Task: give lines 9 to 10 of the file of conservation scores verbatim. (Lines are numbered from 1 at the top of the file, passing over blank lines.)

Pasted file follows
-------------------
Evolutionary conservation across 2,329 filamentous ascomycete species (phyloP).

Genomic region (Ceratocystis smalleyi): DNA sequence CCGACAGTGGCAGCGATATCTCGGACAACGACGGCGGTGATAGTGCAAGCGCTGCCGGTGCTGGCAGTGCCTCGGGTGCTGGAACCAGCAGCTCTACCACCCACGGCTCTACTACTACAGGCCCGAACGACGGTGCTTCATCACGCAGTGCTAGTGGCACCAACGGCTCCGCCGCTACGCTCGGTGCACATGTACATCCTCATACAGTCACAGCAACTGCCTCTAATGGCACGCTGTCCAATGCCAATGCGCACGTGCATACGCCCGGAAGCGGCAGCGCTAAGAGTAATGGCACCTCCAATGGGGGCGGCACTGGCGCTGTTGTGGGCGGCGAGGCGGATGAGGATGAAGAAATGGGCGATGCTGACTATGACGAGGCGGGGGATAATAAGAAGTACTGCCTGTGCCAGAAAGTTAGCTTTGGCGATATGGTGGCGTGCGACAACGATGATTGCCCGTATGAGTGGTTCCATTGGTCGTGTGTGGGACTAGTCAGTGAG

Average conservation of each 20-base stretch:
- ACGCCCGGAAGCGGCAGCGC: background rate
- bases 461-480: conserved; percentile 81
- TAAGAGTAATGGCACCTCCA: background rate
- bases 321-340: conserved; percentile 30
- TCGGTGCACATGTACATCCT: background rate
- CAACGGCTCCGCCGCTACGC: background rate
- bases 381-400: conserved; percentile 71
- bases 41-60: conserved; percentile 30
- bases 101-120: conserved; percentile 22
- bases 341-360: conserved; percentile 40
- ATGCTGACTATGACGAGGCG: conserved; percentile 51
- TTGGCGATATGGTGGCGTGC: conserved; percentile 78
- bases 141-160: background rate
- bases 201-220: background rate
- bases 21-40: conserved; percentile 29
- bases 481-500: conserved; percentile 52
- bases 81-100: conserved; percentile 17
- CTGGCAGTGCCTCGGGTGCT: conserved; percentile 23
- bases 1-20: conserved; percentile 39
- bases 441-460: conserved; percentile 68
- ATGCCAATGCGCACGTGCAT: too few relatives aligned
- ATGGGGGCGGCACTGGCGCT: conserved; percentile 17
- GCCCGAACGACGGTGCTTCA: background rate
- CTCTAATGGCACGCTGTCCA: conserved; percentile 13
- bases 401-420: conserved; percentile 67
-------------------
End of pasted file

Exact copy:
- CAACGGCTCCGCCGCTACGC: background rate
- bases 381-400: conserved; percentile 71